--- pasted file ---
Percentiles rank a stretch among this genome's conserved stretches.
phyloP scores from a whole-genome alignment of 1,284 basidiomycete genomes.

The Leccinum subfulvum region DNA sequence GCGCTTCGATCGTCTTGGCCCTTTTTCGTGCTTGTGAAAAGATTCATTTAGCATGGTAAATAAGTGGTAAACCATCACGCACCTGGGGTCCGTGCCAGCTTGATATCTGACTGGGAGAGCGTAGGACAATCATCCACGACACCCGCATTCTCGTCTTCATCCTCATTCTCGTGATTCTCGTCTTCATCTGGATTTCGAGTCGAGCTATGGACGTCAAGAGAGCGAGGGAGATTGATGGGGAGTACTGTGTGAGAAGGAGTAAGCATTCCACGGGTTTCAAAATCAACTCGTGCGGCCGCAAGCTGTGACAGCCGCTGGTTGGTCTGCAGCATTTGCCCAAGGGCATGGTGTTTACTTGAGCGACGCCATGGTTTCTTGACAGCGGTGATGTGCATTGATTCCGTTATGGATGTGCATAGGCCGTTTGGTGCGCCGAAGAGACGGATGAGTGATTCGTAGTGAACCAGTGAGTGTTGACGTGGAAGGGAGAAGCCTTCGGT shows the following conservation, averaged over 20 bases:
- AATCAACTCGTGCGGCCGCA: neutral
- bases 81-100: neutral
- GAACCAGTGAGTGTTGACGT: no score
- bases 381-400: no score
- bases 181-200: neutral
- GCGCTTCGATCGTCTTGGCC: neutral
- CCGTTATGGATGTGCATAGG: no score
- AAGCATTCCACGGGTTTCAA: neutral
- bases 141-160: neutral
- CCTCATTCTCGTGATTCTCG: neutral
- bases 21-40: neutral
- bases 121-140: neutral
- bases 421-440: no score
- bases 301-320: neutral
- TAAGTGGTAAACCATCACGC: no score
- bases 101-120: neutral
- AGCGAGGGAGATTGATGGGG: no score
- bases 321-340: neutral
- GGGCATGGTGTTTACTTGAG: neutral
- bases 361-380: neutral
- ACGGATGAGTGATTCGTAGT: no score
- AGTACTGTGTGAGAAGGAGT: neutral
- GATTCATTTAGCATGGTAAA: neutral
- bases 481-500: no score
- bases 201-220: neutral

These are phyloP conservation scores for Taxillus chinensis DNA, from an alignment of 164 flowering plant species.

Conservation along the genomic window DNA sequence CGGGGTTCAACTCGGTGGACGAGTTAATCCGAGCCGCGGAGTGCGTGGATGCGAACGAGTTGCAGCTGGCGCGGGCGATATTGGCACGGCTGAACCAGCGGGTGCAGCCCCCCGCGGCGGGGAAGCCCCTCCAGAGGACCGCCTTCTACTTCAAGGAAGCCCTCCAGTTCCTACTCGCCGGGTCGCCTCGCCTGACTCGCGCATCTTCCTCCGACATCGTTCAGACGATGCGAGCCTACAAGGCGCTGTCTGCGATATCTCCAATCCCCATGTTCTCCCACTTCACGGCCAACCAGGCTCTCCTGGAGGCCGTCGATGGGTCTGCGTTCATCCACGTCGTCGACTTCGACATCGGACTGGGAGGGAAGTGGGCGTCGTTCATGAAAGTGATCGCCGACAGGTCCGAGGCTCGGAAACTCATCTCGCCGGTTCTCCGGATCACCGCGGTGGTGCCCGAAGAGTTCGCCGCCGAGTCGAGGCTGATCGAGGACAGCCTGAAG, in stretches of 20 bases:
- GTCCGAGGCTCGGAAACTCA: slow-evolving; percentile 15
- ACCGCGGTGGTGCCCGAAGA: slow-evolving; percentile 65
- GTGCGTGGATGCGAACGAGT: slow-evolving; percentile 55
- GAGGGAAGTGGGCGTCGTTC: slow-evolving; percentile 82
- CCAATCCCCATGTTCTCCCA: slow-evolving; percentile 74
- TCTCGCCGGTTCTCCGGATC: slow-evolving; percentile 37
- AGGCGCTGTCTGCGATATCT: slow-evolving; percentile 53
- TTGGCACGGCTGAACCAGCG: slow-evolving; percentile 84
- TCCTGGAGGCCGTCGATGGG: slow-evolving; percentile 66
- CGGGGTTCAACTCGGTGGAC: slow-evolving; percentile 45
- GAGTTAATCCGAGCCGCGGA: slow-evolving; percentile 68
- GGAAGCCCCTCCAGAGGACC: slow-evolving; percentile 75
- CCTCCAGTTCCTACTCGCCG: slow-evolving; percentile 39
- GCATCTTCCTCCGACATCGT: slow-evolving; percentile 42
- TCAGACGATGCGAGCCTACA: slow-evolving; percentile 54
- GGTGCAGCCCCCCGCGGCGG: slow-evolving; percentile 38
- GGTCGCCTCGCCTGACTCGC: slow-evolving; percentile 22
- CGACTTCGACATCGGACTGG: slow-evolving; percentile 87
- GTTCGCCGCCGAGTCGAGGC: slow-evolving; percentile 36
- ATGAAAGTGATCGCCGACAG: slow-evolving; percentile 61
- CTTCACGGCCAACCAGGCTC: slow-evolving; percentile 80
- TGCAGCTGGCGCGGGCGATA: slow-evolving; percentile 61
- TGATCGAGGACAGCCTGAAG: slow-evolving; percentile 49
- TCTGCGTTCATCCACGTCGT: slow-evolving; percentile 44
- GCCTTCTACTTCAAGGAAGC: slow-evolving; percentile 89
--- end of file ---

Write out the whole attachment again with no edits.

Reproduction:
Percentiles rank a stretch among this genome's conserved stretches.
phyloP scores from a whole-genome alignment of 1,284 basidiomycete genomes.

The Leccinum subfulvum region DNA sequence GCGCTTCGATCGTCTTGGCCCTTTTTCGTGCTTGTGAAAAGATTCATTTAGCATGGTAAATAAGTGGTAAACCATCACGCACCTGGGGTCCGTGCCAGCTTGATATCTGACTGGGAGAGCGTAGGACAATCATCCACGACACCCGCATTCTCGTCTTCATCCTCATTCTCGTGATTCTCGTCTTCATCTGGATTTCGAGTCGAGCTATGGACGTCAAGAGAGCGAGGGAGATTGATGGGGAGTACTGTGTGAGAAGGAGTAAGCATTCCACGGGTTTCAAAATCAACTCGTGCGGCCGCAAGCTGTGACAGCCGCTGGTTGGTCTGCAGCATTTGCCCAAGGGCATGGTGTTTACTTGAGCGACGCCATGGTTTCTTGACAGCGGTGATGTGCATTGATTCCGTTATGGATGTGCATAGGCCGTTTGGTGCGCCGAAGAGACGGATGAGTGATTCGTAGTGAACCAGTGAGTGTTGACGTGGAAGGGAGAAGCCTTCGGT shows the following conservation, averaged over 20 bases:
- AATCAACTCGTGCGGCCGCA: neutral
- bases 81-100: neutral
- GAACCAGTGAGTGTTGACGT: no score
- bases 381-400: no score
- bases 181-200: neutral
- GCGCTTCGATCGTCTTGGCC: neutral
- CCGTTATGGATGTGCATAGG: no score
- AAGCATTCCACGGGTTTCAA: neutral
- bases 141-160: neutral
- CCTCATTCTCGTGATTCTCG: neutral
- bases 21-40: neutral
- bases 121-140: neutral
- bases 421-440: no score
- bases 301-320: neutral
- TAAGTGGTAAACCATCACGC: no score
- bases 101-120: neutral
- AGCGAGGGAGATTGATGGGG: no score
- bases 321-340: neutral
- GGGCATGGTGTTTACTTGAG: neutral
- bases 361-380: neutral
- ACGGATGAGTGATTCGTAGT: no score
- AGTACTGTGTGAGAAGGAGT: neutral
- GATTCATTTAGCATGGTAAA: neutral
- bases 481-500: no score
- bases 201-220: neutral

These are phyloP conservation scores for Taxillus chinensis DNA, from an alignment of 164 flowering plant species.

Conservation along the genomic window DNA sequence CGGGGTTCAACTCGGTGGACGAGTTAATCCGAGCCGCGGAGTGCGTGGATGCGAACGAGTTGCAGCTGGCGCGGGCGATATTGGCACGGCTGAACCAGCGGGTGCAGCCCCCCGCGGCGGGGAAGCCCCTCCAGAGGACCGCCTTCTACTTCAAGGAAGCCCTCCAGTTCCTACTCGCCGGGTCGCCTCGCCTGACTCGCGCATCTTCCTCCGACATCGTTCAGACGATGCGAGCCTACAAGGCGCTGTCTGCGATATCTCCAATCCCCATGTTCTCCCACTTCACGGCCAACCAGGCTCTCCTGGAGGCCGTCGATGGGTCTGCGTTCATCCACGTCGTCGACTTCGACATCGGACTGGGAGGGAAGTGGGCGTCGTTCATGAAAGTGATCGCCGACAGGTCCGAGGCTCGGAAACTCATCTCGCCGGTTCTCCGGATCACCGCGGTGGTGCCCGAAGAGTTCGCCGCCGAGTCGAGGCTGATCGAGGACAGCCTGAAG, in stretches of 20 bases:
- GTCCGAGGCTCGGAAACTCA: slow-evolving; percentile 15
- ACCGCGGTGGTGCCCGAAGA: slow-evolving; percentile 65
- GTGCGTGGATGCGAACGAGT: slow-evolving; percentile 55
- GAGGGAAGTGGGCGTCGTTC: slow-evolving; percentile 82
- CCAATCCCCATGTTCTCCCA: slow-evolving; percentile 74
- TCTCGCCGGTTCTCCGGATC: slow-evolving; percentile 37
- AGGCGCTGTCTGCGATATCT: slow-evolving; percentile 53
- TTGGCACGGCTGAACCAGCG: slow-evolving; percentile 84
- TCCTGGAGGCCGTCGATGGG: slow-evolving; percentile 66
- CGGGGTTCAACTCGGTGGAC: slow-evolving; percentile 45
- GAGTTAATCCGAGCCGCGGA: slow-evolving; percentile 68
- GGAAGCCCCTCCAGAGGACC: slow-evolving; percentile 75
- CCTCCAGTTCCTACTCGCCG: slow-evolving; percentile 39
- GCATCTTCCTCCGACATCGT: slow-evolving; percentile 42
- TCAGACGATGCGAGCCTACA: slow-evolving; percentile 54
- GGTGCAGCCCCCCGCGGCGG: slow-evolving; percentile 38
- GGTCGCCTCGCCTGACTCGC: slow-evolving; percentile 22
- CGACTTCGACATCGGACTGG: slow-evolving; percentile 87
- GTTCGCCGCCGAGTCGAGGC: slow-evolving; percentile 36
- ATGAAAGTGATCGCCGACAG: slow-evolving; percentile 61
- CTTCACGGCCAACCAGGCTC: slow-evolving; percentile 80
- TGCAGCTGGCGCGGGCGATA: slow-evolving; percentile 61
- TGATCGAGGACAGCCTGAAG: slow-evolving; percentile 49
- TCTGCGTTCATCCACGTCGT: slow-evolving; percentile 44
- GCCTTCTACTTCAAGGAAGC: slow-evolving; percentile 89